With apologies to Elton John and In Deep for mangling their song titles

crosfield inside 440x440 A G4 Saved our lives today...
Crosfield Drum scanner similar to ours

OK the headline is hyperbole… But sorry, not sorry! So this is how the story goes. At work we have a Crosfield drum scanner – possibly the last one in action for hundreds of miles (this is piece of kit that cost well over £150k maybe 30 or more years ago). Drum scanners were the essential “pro” element of print reprographics for many years – they were how we got transparencies and photos into colour separations (and a later digital form) before desktop scanning was a thing; and for decades after that it was still the “pro” version…

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Power Mac 8100 in about the same state of repair as ours!

Anyway to the story – the Crosfield is powered by a very very old Mac – a PowerMac 8100/100 to be precise – because when the scanner was converted to digital that was the Mac that accepted the interface card that allowed it to talk to the Mac and the software needed to drive the scanner (I’ll come back to that in a bit). It used to do more, like colour correct scans, but modern Macs have overtaken the capabilities of its (admittedly specialist, but old) software.  

Now back in the day that Mac drove the scanner and then sent the scans to other Macs to be used. Thing is that Mac is running System 7 and only does AppleTalk (over Ethernet thankfully) and modern kit doesn’t do that anymore, and hasn’t for years.

So we have an old Mirror Door G4 running OS 8 that is generationally “in the middle enough” that it can talk the talk to both the 8100 and some of the more modern networked servers and the like on the network.

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Mirror Drive Door G4

So this G4 is literally a network bridge. The 8100 drives the Crosfield and then sends the scans to the Mirror Door G4 and that is used to manually place them on to the servers, so the Macs we actually work on can grab them for use in whatever software we want.

Today Dave our Crosfield operator came to me and uttered the chilling words “I can’t see the G4 on the network” – we went to its darkened corner and it was off… OK so that’s not unusual, but Dave said he’d turned it on earlier. Press power on – it hums, power light comes on but there is no start up “booming chime” (that Mac had a notoriously loud startup sound) and then the light goes out…

Rinse and repeat a few times until it’s a case of admitting it’s not going to happen. What the hell we going to do? Thankfully for just these reasons we have several G4 Macs of various vintages stashed about the place. In fact we had an original Graphite G4, which had recently been set up, and was running OS 9.2.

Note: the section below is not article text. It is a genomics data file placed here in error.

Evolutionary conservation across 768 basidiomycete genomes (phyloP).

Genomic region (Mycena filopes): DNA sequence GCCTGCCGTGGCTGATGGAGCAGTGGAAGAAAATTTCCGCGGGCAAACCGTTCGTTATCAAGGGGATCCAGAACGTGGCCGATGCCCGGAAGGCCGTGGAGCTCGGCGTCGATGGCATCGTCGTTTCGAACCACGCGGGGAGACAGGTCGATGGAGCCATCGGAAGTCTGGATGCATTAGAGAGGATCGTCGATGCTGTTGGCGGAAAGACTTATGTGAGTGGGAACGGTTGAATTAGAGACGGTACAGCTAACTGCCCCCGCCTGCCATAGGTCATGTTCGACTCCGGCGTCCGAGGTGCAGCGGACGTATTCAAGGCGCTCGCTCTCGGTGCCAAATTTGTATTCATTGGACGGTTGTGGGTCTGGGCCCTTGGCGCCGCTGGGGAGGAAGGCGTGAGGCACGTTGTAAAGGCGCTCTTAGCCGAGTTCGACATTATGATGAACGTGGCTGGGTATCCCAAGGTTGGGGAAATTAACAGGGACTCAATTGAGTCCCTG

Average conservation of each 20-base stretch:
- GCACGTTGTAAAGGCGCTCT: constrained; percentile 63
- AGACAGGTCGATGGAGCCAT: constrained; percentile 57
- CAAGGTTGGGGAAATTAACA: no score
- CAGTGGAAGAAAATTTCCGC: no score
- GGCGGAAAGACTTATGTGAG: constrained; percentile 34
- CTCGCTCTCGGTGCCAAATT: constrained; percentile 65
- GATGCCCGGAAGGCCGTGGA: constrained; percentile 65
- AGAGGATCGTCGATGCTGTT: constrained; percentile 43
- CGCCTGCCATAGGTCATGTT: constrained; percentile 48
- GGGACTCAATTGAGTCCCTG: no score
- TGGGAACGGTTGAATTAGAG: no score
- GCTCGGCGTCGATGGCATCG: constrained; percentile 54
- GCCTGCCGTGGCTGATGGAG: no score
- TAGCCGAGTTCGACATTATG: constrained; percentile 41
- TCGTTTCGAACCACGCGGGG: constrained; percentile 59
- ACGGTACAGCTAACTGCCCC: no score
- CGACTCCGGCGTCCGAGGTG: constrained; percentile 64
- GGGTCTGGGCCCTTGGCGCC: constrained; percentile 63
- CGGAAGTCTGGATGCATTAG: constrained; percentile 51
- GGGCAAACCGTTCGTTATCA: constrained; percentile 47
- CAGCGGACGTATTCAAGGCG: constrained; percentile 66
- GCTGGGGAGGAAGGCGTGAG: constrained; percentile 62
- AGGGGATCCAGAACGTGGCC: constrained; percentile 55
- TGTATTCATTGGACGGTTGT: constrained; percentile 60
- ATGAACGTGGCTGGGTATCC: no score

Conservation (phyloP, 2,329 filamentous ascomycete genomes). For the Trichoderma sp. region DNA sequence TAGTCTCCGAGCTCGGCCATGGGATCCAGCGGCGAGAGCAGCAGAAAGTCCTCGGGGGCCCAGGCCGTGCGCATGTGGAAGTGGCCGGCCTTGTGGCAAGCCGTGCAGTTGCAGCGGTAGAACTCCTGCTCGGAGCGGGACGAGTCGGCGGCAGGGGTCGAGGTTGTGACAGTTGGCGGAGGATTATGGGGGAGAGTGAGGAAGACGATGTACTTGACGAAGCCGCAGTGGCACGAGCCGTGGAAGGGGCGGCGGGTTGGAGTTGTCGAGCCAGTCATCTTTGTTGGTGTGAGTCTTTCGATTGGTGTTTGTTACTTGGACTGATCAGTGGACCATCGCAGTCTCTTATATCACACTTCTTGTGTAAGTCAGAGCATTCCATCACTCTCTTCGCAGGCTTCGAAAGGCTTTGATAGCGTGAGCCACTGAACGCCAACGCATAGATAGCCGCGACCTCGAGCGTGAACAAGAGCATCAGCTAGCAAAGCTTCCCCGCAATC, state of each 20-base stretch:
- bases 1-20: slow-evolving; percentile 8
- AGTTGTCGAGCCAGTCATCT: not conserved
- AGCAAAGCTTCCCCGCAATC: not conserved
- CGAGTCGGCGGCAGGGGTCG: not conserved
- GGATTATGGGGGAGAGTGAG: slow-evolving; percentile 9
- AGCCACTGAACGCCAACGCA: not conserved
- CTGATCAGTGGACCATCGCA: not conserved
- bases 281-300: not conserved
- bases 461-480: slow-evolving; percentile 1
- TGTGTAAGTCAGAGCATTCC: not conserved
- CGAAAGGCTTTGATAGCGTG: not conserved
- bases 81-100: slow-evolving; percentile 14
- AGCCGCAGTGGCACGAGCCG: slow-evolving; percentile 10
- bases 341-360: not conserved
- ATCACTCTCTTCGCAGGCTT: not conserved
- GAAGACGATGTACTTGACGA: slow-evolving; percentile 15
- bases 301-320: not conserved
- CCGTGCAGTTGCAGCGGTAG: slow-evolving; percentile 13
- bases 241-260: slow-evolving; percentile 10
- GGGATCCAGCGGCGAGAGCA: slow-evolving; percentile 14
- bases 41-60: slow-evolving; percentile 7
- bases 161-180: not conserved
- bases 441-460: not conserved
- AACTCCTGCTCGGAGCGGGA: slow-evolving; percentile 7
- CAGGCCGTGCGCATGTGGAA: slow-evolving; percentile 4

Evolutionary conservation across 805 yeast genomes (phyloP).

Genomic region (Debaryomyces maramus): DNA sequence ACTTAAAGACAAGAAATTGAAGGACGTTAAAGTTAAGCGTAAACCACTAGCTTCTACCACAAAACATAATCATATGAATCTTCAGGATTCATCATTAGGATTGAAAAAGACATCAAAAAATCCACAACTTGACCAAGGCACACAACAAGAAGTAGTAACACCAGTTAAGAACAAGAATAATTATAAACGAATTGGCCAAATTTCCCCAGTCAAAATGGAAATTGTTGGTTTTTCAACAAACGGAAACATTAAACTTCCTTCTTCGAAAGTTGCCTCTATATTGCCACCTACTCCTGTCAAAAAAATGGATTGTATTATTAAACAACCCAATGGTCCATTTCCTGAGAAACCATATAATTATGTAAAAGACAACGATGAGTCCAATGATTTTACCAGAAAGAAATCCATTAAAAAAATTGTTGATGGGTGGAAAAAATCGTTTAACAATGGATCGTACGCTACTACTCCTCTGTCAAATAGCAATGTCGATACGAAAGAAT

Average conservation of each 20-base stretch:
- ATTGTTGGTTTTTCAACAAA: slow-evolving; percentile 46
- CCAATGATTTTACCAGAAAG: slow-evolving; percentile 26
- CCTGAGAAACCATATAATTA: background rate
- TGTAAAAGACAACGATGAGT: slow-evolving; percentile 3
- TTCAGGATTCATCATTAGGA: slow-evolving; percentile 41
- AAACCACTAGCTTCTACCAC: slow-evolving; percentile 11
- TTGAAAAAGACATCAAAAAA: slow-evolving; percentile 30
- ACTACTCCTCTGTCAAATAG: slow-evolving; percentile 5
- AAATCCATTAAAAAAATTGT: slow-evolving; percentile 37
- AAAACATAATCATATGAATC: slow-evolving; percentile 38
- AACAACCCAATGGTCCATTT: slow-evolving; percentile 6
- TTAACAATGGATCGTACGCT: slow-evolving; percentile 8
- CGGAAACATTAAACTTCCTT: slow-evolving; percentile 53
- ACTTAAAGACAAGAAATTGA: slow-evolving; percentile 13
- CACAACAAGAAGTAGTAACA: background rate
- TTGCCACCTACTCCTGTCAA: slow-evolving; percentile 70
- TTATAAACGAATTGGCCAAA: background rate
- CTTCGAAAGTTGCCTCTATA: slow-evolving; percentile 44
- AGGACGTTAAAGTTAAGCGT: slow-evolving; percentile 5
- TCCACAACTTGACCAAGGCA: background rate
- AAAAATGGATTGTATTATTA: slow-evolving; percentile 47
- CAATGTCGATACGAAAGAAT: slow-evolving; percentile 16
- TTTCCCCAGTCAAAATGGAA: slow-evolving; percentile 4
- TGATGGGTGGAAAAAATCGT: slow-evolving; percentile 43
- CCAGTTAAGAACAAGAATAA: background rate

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System 7

No one seemed to remember exactly why. Possibly in case of just such a scenario? But it was working and that was what mattered. Could OS 9.2 still exchange files with System 7 (not 7.2 or 7.5 btw – vanilla 7) None of us could remember. You think you recall Classic Mac? Go onto a System 7 Mac and realise how much has changed!!!  

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Graphite G4

Anyway we turned on the sharing on the Graphite G4 and shared a folder for the scans to go to – and then we went to the Crosfield’s 8100 and dug back into the Chooser and looked for shares – the 9.2 Mac showed up.

We connect to the shared folder and transfer a scan from Crosfield to Graphite; run upstairs to the Graphite and shove said scan from there to the server so that the rest of the world can find it…

Success – and that is how the Graphite G4 saved our lives today.


So remember – that old kit isn’t always useless (I guess that’s why some of us hoard so much of it) – I admit however to disposing of my collection of pre Intel stuff several years back.    

Oh, and I said I would come back to the 8100 later. Why are we stuck driving the Crosfield with that old old Mac? Look on line for photos of those scanners and you will see some of them proudly sporting G3 iMacs or G4 towers as their controllers.

Bad luck is why – at the time our scanner was converted to digital and set up to be controlled by the Mac the Power Mac range was the shiny new thing, and so a 8100 was the chosen Mac – only problem is that Mac was fitted with a “short” NuBus slot. So that is the interface card fitted to the Crosfield – problem is that was a pretty short lived Mac, and interface, and it was pretty swiftly superseded by the 8500 and NuBus was replaced by PCI. If our scanner had a PCI interface then we could drive it from a much much newer Mac – but it doesn’t, and that leaves us in a hole!

Final comment: If by any chance someone out there reading this has a working PowerMac with short NuBus slot that they don’t want any more, or even more weirdly a PCI interface card that might be compatible with a Crosfield MagnaDuet please get in touch… my boss might be very pleased to hear from you.

NB: Photos in this article are representative only – I can’t get at most of our stuff to get a decent photograph of most of it.

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